Two famous brands should mesh perfectly Nov. 26 when power-pop pioneers the Raspberries launch Cleveland's House of Blues, the city's first major new downtown music club in at least 15 years. The Raspberries were one of Cleveland's most popular bands, notching hits in "Go All the Way," "Overnight Sensation," "Let's Pretend" and "I Wanna Be With You" before breaking up in 1975.
With Eric Carmen as key voice and Wally Bryson on lead guitar, the Raspberries formed in 1970 from the ashes of legendary area bands the Choir and Cyrus Erie, filling a void created by the breakup of the Beatles and the creative decay of the Beach Boys. At their best, the Raspberries transcended those influences, creating soaring tunes whose imagery seamlessly melded career ambition and sexual drive.
Now the original lineup - Carmen, Bryson, drummer Jim Bonfanti and bassist Dave Smalley, who last performed together in 1973 - are adults and rock 'n' roll itself is old, if not mature. Carmen, Bryson and Bonfanti live in greater Cleveland, Smalley in Phoenix.
The professional setting of Cleveland's House of Blues, one of eight such venues in the country, apparently helped the band paper over musical differences that scotched former reunion attempts, discover fresh technology and reaffirm the classic tunes they plan to perform even better now.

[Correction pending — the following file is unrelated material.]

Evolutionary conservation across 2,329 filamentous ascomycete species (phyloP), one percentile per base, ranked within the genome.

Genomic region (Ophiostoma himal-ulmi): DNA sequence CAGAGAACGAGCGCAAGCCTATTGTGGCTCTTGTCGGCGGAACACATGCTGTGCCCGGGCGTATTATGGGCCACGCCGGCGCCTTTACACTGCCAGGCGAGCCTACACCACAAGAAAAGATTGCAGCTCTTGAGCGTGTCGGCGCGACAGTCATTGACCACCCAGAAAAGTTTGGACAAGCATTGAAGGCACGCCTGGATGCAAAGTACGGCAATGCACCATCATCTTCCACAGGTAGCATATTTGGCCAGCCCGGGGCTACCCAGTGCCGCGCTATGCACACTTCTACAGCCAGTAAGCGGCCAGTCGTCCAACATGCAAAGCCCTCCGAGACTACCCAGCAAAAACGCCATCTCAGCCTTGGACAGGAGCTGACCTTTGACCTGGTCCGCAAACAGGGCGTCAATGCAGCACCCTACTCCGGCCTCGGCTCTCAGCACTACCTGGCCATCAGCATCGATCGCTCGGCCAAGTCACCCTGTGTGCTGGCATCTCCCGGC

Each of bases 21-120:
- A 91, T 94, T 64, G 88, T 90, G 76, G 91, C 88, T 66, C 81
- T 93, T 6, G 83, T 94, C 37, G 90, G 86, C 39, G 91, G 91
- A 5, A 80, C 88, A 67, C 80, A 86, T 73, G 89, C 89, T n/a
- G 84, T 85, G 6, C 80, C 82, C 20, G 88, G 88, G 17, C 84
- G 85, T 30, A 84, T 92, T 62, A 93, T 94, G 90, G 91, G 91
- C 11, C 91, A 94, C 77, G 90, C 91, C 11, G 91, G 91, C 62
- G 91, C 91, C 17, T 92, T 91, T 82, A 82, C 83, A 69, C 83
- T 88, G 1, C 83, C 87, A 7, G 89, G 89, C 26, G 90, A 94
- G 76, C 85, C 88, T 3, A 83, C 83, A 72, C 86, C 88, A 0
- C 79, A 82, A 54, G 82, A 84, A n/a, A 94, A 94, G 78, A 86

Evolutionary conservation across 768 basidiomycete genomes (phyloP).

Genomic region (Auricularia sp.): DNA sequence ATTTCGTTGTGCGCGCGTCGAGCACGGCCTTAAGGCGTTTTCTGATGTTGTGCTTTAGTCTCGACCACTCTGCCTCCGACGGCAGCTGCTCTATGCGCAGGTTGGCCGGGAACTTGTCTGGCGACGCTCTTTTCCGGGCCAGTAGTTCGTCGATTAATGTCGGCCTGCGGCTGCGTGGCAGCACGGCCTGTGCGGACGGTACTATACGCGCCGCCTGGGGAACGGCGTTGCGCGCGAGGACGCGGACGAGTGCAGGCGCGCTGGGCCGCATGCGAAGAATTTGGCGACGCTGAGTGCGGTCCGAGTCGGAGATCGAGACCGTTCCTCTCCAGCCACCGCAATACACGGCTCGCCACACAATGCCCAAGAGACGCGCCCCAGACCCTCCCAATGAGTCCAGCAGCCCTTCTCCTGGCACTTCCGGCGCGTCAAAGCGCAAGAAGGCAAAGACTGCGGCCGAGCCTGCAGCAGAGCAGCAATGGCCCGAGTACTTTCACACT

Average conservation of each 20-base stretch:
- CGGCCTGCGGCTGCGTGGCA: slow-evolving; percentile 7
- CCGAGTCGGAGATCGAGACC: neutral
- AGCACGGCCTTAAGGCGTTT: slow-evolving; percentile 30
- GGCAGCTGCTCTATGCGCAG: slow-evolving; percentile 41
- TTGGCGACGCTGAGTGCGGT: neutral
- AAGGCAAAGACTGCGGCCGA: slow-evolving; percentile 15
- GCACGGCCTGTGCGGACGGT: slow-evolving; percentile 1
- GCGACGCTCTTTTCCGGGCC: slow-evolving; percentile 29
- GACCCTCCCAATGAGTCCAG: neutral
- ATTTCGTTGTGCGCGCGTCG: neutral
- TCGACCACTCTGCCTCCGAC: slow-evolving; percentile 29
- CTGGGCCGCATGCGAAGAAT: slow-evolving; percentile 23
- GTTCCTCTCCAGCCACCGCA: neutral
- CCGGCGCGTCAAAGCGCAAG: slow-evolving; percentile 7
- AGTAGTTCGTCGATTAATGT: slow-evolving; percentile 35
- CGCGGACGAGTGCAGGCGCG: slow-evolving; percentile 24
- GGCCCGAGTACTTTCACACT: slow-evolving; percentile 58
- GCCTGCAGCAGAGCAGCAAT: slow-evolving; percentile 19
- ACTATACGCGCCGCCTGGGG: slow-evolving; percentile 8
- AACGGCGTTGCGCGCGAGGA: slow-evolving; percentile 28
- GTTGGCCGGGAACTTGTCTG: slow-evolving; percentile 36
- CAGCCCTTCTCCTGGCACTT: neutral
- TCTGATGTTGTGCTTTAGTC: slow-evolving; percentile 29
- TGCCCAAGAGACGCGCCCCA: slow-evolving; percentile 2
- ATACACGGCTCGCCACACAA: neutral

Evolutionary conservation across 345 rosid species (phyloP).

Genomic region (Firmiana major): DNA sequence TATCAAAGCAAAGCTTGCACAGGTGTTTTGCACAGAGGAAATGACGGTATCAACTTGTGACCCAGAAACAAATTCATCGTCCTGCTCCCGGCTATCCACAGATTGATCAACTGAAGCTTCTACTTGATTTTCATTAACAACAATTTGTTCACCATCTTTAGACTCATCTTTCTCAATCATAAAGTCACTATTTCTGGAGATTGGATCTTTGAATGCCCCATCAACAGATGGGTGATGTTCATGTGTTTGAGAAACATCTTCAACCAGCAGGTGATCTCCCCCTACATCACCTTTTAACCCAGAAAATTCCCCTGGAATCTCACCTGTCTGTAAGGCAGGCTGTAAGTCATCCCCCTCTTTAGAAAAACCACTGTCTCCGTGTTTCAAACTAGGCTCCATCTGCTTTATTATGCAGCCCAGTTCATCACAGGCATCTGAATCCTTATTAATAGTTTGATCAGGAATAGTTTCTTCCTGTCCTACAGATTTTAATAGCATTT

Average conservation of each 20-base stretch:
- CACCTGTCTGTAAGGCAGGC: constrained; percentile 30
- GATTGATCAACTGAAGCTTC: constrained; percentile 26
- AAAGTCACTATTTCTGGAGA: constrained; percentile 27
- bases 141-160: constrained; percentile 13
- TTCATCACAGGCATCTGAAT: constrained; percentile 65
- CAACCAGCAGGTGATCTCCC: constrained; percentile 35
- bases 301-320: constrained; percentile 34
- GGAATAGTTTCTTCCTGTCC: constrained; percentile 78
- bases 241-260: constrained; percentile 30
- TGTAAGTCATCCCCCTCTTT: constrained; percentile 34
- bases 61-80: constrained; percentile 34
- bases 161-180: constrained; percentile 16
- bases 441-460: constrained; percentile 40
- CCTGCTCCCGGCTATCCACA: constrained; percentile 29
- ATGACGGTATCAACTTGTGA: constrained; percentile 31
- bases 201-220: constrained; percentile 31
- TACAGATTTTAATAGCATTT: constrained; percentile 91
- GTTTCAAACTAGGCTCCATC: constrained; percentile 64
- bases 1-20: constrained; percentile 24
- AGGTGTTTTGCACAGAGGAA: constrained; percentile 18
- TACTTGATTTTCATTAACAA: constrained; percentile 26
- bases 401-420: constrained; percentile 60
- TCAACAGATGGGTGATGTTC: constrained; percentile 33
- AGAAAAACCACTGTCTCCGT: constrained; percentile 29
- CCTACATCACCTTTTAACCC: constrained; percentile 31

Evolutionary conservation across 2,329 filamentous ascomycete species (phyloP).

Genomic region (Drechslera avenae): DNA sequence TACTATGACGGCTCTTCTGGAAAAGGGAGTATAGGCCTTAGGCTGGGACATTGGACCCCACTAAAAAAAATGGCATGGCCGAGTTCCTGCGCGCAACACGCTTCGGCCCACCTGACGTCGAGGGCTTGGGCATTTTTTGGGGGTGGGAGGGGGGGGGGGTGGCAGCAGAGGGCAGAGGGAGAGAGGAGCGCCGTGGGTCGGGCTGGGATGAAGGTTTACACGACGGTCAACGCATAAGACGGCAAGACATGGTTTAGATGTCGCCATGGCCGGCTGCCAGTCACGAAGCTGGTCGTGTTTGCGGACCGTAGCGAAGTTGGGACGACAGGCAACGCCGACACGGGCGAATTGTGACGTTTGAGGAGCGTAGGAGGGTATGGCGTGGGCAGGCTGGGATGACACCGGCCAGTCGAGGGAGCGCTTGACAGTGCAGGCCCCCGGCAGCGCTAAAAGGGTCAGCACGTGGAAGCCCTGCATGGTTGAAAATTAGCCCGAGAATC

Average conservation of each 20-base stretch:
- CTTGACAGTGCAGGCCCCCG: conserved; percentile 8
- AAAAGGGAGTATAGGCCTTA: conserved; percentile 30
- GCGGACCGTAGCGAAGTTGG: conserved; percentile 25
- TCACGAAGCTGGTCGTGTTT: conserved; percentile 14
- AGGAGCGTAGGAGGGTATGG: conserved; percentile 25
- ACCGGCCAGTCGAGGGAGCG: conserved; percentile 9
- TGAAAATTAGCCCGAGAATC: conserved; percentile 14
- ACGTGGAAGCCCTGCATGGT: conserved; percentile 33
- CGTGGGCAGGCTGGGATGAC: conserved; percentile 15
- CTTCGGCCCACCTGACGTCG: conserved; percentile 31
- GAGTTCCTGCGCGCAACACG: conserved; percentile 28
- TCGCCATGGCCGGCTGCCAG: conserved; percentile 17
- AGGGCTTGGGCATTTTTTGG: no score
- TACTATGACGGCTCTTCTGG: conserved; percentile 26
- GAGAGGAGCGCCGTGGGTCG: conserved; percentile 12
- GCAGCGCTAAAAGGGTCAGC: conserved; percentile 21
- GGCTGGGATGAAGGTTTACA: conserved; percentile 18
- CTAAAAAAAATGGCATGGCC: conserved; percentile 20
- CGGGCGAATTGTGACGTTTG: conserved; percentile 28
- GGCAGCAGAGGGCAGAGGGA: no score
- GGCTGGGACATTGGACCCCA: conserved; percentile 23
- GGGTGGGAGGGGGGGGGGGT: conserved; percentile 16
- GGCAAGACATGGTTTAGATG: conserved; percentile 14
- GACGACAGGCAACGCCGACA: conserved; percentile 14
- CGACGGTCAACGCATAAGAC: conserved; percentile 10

"I pushed for a Raspberries reunion," says Anthony Nicolaidis, talent buyer for the Cleveland House of Blues. "We started thinking about our grand opening bands last June. The list included the most popular national acts with northeast Ohio roots, including Marilyn Manson, Nine Inch Nails, and the Pretenders. The list also included the Raspberries. To be honest, some folks at House of blues were, like, Raspberries? However, my gut said this was the band to open the House of Blues. In my mind, nothing would be more dramatic than a reunion of the Raspberries. I thought, if I could make this show happen, it would be something Clevelanders will remember for a long time."
The hunch paid off. The premium seats sold out in four minutes, the rest of the 1,200 in an hour. "Every day, we get phone calls and e-mails from all over the world about tickets," Nicolaidis says. "Several music professionals are flying to Cleveland for the show. It is getting more national press than I ever imagined. In my 10-plus years in the music business, I have never experienced anything like this."